Nevertheless, it is important to note that this is a relatively new study so evidence may not be conclusive on the matter, but similar experiments are being recorded at Kyoto University and The University of Tokyo at present that may help shine a light on this societal issue. While Japan likes to position itself as one of the first countries who gave Quirk-users rights and emerged out of the Dark Days period relatively unscathed in comparison to the United States, China, and the European Union, there is an undercurrent of societal discrimination that is largely ignored by mainstream media and the general populace. Considering how Japanese history taught in schools does little to touch upon the issues, it is not hard to see why. 


The Dawn of Quirks: A Symbol of Hope   


Japan’s obsession with Quirks wasn’t immediate. In fact, at the beginning of the 21st Century Japan was one of the first countries to start restricting Quirk user rights. One example is the infamous Aiko case, which criminalized marriages between Quirk-users. (8) The Meta Registration Act (MRA) was formed from the combined efforts of the Anti-Meta conservative parties Human Alliance (HA) and Japanese People for Japan (JPJ) (9) . The cause came from a Tokyo University study regarding the gradual increase in Meta crime over the last ten years in comparison to the previous decades. (10) The effects of the MRA were devastating on Japan’s Quirk population. But where there is desperation comes hope, or in this case, a Symbol of Hope.


As 22nd Century Quirk Scholar Kenji Toyoshima put it, “Where the Americans have Superman, the Japanese have Captain Kamino.” (11) Unlike Superman, however, Captain Kamino was a real person or rather, people, as new evidence suggests. As Dr. Rin Tsuchiya has shown in her critically acclaimed yet controversial book Behind the Shield, Captain Kamino may not have worn his costume simply out of protecting his own identity but rather several people’s. (12) This theory pulls from his uncanny appeal to the general population and his ability to be in several places in a short period of time, which made him an alarming threat to the Japanese Political system at the time. 


Dr. Tsuchiya is not the first to come up with this theory. Several Western historians have also pondered this very question. Twenty years prior to Dr. Tsuchiya’s publishing, another woman proposed a similar stance. Japanese History scholar Rhoade Kells of Harvard University’s book “Japanese Heroes of Yesteryear.” was heavily acclaimed by Western Audiences while severely pandered by the Japanese public, enough that several memes sprouted of using the book in less than savory ways. (13) Dr. Tsuchiya even commented on this kind of reaction in her book, noting, “Japan’s obsession with Quirks and Heroes starts with Captain Kamino. To break the illusion is an insult to the Japanese public. Going against the current of what the country views as correct is like trying to fight a river. You don’t win. You just end up wet and tired.” (14)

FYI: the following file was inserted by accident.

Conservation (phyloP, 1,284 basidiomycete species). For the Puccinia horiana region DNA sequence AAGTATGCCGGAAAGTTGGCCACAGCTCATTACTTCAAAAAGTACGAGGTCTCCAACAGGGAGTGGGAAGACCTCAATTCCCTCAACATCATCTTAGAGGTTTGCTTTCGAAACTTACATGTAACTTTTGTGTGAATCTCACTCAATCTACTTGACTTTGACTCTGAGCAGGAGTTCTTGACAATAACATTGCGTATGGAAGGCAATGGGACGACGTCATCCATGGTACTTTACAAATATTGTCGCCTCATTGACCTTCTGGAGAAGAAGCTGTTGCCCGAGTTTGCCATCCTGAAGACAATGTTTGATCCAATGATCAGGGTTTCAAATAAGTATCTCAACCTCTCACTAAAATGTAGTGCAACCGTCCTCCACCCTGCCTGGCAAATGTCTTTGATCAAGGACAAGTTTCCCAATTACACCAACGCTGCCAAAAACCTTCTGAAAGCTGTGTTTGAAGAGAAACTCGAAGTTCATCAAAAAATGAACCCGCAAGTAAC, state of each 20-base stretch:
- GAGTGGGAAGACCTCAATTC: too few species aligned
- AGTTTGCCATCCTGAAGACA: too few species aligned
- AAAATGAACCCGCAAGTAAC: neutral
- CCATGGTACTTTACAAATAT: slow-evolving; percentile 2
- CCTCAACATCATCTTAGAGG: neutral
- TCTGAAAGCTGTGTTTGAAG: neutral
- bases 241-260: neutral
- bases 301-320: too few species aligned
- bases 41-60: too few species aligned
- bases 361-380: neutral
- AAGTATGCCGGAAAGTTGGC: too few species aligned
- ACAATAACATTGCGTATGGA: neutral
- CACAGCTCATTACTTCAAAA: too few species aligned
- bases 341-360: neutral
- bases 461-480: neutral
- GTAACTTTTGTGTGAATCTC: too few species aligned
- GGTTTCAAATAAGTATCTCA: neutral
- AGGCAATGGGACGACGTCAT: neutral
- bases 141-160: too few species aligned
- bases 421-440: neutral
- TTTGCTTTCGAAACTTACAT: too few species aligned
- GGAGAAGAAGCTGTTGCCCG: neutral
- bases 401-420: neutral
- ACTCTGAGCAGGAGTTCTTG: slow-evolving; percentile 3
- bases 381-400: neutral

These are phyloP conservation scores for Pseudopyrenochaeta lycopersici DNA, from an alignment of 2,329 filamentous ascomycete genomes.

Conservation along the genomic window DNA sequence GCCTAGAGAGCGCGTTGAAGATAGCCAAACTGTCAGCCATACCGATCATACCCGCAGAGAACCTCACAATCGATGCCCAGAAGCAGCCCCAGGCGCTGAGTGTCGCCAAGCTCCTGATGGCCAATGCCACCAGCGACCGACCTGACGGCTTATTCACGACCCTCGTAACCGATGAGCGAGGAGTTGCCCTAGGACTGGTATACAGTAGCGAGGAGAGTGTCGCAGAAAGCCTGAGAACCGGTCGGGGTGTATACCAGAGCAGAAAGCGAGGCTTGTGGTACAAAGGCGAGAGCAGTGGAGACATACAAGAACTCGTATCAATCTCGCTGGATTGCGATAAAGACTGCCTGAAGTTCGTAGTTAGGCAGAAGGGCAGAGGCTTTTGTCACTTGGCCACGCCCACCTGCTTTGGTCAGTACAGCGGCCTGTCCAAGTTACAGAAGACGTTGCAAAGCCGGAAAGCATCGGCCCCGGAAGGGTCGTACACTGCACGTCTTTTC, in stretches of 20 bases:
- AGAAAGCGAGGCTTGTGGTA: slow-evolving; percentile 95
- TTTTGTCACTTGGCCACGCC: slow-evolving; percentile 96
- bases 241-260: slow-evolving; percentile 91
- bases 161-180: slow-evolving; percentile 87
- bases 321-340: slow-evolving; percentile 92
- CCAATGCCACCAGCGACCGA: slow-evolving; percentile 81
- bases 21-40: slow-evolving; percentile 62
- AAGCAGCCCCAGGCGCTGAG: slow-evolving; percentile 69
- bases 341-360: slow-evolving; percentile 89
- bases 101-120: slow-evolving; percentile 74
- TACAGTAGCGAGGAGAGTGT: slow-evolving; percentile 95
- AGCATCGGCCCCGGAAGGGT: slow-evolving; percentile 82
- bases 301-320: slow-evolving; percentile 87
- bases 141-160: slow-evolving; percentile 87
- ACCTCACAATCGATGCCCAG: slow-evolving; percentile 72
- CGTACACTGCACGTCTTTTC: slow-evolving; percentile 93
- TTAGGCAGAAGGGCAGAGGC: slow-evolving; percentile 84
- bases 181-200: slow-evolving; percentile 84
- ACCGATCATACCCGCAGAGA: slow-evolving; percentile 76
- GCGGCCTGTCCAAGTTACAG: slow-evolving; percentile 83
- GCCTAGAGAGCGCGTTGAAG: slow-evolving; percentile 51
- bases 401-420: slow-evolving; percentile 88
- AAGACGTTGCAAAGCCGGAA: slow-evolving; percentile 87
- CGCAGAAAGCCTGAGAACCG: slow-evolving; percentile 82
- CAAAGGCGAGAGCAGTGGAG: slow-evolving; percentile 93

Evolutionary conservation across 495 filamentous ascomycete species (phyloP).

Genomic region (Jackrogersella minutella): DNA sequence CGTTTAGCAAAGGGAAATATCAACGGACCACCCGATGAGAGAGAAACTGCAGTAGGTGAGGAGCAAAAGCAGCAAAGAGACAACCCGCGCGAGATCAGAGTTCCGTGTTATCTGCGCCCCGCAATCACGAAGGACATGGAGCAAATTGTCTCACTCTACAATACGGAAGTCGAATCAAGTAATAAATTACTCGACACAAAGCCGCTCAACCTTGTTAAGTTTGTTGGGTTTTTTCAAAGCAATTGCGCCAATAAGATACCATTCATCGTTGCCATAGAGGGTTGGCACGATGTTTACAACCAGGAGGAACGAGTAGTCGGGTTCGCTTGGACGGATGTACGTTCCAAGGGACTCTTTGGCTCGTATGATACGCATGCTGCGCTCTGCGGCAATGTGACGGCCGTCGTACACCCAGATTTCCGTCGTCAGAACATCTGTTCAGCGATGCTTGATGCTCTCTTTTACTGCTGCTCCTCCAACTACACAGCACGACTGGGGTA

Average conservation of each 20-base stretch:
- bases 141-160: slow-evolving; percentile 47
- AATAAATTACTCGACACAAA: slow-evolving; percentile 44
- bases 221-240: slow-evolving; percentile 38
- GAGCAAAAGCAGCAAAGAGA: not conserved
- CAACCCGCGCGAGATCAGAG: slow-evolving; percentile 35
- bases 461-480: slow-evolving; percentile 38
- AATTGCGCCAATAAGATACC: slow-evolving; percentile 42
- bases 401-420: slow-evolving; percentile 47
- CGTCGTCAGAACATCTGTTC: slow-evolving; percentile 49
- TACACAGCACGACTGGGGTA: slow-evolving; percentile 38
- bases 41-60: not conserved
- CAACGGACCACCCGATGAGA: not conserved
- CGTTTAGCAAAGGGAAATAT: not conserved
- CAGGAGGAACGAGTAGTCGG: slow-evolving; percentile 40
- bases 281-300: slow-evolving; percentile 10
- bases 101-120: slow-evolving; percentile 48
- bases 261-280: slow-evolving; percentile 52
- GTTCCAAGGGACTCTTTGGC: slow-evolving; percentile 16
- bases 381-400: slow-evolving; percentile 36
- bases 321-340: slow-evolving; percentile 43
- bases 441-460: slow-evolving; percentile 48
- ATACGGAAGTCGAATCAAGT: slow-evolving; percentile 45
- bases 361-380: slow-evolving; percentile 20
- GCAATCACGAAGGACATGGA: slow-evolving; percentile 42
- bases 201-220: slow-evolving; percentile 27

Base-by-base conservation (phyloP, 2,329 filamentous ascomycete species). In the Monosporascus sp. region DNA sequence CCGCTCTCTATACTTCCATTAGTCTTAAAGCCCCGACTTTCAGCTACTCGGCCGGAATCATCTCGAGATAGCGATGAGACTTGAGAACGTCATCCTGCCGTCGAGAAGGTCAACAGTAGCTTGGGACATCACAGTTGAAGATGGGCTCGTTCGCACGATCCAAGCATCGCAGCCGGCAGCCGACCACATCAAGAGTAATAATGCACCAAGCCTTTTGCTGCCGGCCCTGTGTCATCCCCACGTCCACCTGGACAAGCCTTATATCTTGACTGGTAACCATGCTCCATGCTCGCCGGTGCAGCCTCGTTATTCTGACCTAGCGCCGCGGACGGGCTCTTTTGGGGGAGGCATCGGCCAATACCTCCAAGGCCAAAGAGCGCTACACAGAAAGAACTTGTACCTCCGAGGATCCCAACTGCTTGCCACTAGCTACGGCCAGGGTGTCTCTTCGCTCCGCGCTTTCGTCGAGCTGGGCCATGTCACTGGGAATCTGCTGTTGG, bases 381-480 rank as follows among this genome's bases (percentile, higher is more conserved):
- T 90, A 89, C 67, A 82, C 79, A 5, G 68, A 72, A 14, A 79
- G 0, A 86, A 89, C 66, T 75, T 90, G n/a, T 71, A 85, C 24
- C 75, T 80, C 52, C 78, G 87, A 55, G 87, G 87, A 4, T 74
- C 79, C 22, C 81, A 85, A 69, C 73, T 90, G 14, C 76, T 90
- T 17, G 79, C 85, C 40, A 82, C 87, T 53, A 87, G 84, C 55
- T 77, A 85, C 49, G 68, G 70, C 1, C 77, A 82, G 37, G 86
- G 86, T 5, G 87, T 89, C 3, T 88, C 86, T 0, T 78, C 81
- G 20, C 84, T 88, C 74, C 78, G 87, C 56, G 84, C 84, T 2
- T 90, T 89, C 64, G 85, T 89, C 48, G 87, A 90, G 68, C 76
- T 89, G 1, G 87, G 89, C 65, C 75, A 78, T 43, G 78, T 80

It is true that the Captain has left a huge footprint on the country. Even the Captain’s motto, “Plus Ultra”, has become ingrained into the cultural consciousness, now an everyday catchphrase further popularized by the Symbol of Peace himself. (15) In less than a year Captain Kamino made a name for himself in Japanese Politics, and just as soon as he did, he vanished. His disappearance aroused emotions not seen since the Great Kantō earthquake. (16) This tragedy spurred the Quirk population, however, ultimately leading to the Kamino Accords. While the Accords themselves did not stay in place for very long, their creation and implementation were groundbreaking at the time and heavily influenced future reiterations. (17) The Kamino Accords set a standard for the rest of the world. But as much as Japan likes to promote tolerance for Quirk and Quirkless alike, the same cannot be said for those with mutant Quirks. 


Is Quirk Discrimination still an issue in Modern times? 


While discrimination against Quirks as a whole has disappeared, in part due to those with Quirks now making up almost 80 percent of the population, those with Mutant Quirks are still discriminated against on a constant basis. Statistical evidence proves strong on this point.  Roughly half of those with Mutant Quirks are at or below basic income. (18) Even with the National Labor Equality Act in 23XX, which expanded labor rights for employees, it deliberately excluded temporary and part-time workers whose numbers are majority Mutant and did not address the primary issue at the time: Disclosure of Quirks in resumes. (19)